But after college, he returned to Los Angeles and, he says, "was very lucky." His father, on an audition for Gilmore Girls, asked casting directors Jami Rudofsky and Mara Casey if they would help out his son. They did. "These ladies are the best, and I owe them a tremendous amount," says Pine. They brought him in for a guest spot, and he went to producers. He didn't get the part. But he got his first taste of being in the room—with CDs, with producers, even with other actors. "I think many times there's stuff that no acting school will ever teach you, and you just have to be a self-aware artist," says Pine. "Sitting in an audition room can be the most destructive experience ever, so you have to know how you operate. If it does you a service to talk to another actor in the room, to get comfortable and loosen up, then great. But if that dissipates your energy, if that makes you feel competitive, you have to be very vigilant—the combative egos that happen in an audition room that can come across as quite nice and quite approachable. You just have to be conscious of that. All great learning stuff."
Making Luck Happen
So the unemployed Pine began working at a restaurant, which he says he "just abhorred with every ounce of my being and soul." It galvanized him. Apparently the brutality of pilot season was far preferable. It was time to find an agent. And that came easily. He openly recognizes the part luck—"call it nepotism," he says—played in that process. Craft played a huge part, too. Even today he articulately discusses technique, still happy to have an ever-growing bag of tools but not leaning too heavily on anything striking him as extraneous or forced or too intellectual.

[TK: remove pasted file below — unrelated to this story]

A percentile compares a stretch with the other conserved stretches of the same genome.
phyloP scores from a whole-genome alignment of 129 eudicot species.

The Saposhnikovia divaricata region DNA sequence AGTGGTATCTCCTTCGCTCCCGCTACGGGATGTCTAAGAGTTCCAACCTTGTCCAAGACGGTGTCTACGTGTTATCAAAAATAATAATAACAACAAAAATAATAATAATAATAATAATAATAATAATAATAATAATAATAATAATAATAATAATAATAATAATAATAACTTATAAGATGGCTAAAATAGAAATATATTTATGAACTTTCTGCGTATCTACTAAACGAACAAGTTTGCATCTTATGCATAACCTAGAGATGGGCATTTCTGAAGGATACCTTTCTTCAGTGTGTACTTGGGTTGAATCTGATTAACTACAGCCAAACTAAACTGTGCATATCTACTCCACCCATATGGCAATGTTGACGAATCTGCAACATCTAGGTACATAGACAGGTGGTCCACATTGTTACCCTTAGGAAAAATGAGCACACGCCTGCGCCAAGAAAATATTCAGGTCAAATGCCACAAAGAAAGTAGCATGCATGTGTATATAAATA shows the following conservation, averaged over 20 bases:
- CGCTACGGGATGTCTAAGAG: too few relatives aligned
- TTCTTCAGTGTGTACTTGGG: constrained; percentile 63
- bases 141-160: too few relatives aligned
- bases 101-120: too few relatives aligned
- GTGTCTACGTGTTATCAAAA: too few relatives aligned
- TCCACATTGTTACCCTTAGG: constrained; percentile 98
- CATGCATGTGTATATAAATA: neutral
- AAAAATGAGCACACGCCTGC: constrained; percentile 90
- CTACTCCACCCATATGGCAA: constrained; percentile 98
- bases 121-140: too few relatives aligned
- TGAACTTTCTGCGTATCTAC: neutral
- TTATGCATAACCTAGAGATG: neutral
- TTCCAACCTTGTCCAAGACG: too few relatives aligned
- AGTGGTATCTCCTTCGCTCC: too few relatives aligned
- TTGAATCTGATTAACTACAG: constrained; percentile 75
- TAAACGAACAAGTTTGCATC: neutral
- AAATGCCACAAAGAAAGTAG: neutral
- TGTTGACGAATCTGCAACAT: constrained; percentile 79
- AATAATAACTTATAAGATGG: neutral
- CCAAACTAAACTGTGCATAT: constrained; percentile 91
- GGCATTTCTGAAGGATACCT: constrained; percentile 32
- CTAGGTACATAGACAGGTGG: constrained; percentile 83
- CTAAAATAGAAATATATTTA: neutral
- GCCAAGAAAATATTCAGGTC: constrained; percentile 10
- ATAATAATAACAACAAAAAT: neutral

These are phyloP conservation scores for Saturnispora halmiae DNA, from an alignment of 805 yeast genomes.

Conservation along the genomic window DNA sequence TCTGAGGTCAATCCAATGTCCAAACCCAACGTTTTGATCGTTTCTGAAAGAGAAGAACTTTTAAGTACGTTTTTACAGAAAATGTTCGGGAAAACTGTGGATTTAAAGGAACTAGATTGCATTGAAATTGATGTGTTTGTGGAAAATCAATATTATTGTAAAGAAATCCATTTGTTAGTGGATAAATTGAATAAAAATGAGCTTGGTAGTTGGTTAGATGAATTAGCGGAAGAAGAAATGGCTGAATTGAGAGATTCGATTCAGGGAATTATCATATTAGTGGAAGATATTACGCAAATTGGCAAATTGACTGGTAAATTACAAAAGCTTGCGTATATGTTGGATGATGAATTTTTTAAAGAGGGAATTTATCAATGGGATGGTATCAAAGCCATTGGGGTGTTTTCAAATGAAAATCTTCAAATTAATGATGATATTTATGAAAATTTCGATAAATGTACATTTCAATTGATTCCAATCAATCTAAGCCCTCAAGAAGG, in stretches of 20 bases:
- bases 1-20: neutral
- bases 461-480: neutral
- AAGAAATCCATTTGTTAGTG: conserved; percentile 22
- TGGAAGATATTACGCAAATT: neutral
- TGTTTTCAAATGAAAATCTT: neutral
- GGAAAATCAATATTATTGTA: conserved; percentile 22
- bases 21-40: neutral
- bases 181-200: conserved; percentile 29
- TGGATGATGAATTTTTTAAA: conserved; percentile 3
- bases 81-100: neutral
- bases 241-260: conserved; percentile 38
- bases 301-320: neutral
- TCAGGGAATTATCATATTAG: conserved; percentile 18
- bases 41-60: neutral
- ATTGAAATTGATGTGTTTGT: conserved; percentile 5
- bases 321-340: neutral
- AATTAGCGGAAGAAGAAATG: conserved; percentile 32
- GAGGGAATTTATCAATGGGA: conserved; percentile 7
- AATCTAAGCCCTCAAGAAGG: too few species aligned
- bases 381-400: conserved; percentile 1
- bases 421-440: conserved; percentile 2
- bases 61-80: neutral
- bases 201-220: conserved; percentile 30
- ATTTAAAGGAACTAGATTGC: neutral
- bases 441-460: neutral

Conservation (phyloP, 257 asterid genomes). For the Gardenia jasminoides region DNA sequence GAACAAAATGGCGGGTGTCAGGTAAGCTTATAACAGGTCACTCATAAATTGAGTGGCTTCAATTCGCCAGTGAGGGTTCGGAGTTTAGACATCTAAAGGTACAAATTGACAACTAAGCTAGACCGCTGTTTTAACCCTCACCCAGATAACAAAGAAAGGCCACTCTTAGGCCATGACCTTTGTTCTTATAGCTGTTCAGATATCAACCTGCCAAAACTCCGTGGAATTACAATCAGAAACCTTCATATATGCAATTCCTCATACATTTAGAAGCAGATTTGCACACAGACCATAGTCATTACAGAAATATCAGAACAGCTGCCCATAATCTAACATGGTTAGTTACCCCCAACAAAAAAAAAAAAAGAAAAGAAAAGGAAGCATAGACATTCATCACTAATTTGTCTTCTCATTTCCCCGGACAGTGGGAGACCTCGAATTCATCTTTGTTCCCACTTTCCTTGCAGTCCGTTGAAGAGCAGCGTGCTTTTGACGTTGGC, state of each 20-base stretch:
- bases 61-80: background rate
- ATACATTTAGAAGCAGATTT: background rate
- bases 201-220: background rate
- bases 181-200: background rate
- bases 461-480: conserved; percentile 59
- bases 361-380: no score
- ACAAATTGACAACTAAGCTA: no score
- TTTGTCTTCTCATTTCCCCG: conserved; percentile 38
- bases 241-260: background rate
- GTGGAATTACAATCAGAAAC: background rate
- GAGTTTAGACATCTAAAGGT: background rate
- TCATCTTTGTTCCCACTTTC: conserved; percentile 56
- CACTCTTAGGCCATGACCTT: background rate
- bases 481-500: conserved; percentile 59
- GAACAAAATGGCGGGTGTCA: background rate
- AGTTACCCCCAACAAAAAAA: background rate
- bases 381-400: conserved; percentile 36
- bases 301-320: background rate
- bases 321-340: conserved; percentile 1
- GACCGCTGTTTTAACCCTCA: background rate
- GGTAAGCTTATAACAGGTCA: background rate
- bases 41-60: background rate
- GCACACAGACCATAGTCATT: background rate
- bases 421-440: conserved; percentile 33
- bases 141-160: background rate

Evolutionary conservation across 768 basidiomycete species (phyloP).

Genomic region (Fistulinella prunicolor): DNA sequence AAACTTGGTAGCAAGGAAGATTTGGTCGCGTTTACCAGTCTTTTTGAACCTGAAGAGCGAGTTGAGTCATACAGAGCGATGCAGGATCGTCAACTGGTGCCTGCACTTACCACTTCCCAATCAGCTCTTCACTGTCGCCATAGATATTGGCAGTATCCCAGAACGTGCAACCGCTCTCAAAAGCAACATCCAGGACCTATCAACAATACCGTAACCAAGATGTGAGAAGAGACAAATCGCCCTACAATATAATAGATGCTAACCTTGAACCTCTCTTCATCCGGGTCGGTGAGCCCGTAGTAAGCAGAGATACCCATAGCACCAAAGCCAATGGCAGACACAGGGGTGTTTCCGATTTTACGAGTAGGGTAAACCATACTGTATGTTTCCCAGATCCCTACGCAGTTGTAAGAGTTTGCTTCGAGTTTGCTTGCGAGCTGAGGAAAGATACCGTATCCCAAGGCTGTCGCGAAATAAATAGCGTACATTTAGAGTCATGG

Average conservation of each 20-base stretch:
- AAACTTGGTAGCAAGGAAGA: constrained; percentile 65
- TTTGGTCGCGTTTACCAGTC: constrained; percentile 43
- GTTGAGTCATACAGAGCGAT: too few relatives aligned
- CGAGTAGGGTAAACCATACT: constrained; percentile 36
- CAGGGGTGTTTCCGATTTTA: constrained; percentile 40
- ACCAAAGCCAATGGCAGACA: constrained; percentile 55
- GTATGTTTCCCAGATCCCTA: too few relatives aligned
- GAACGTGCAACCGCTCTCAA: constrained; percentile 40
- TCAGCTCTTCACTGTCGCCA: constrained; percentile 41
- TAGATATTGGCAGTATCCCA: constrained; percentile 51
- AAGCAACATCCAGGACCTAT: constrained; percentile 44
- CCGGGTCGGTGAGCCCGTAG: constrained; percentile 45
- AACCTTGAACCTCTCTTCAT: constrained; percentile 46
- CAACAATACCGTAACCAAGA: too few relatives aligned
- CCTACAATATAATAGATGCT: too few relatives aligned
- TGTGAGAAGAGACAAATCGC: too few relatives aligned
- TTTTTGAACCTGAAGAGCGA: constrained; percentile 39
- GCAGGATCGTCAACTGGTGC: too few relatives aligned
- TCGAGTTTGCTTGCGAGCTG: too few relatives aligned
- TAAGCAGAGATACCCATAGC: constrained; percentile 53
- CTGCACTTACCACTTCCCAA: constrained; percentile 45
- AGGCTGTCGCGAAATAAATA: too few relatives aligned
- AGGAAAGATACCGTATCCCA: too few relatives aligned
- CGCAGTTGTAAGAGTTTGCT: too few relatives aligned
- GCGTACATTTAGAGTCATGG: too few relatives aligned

The "luck" that brought him agents had begun percolating when Pine did a season at the Williamstown Theatre Festival. As he recollects, the associate producer at the time, Jenny Gersten, took a liking to him and secured him a general with a network head of casting. The exec referred him to talent agents at SDB Partners, as did Casey and Rudofsky. Ah, but his father was with a similarly named commercial agency, so young Pine thought there was a mixup and never called.
Meanwhile, he recalls, "I had had a series of really awful, debilitating meetings with agencies. I'm sure many of the actors reading this magazine will attest to the fact that when you're in a position of powerlessness and someone has power, depending on the person you're meeting with, either there's empathy there or there's use of power that is completely heinous. I have a couple names in my pocket and a couple memories that serve me very well."
The head of casting came into the restaurant where Pine was working and asked if he had contacted SDB. Pine revealed his confusion over names. The persistent exec emailed SDB on the spot, Pine had an audition about a week later, "did a scene for them, and then they called me up and took me on; again, very lucky." Pine is still represented by SDB. He says, "This is what I'll say about that: I'm a firm believer in loyalty. At the end of the day, this is a business, and you are a business, and I have felt in my career it has served me to stay with the people who started with me because I believe they're as passionate and as dedicated as they've ever been. But to each his own."
The Young Voyager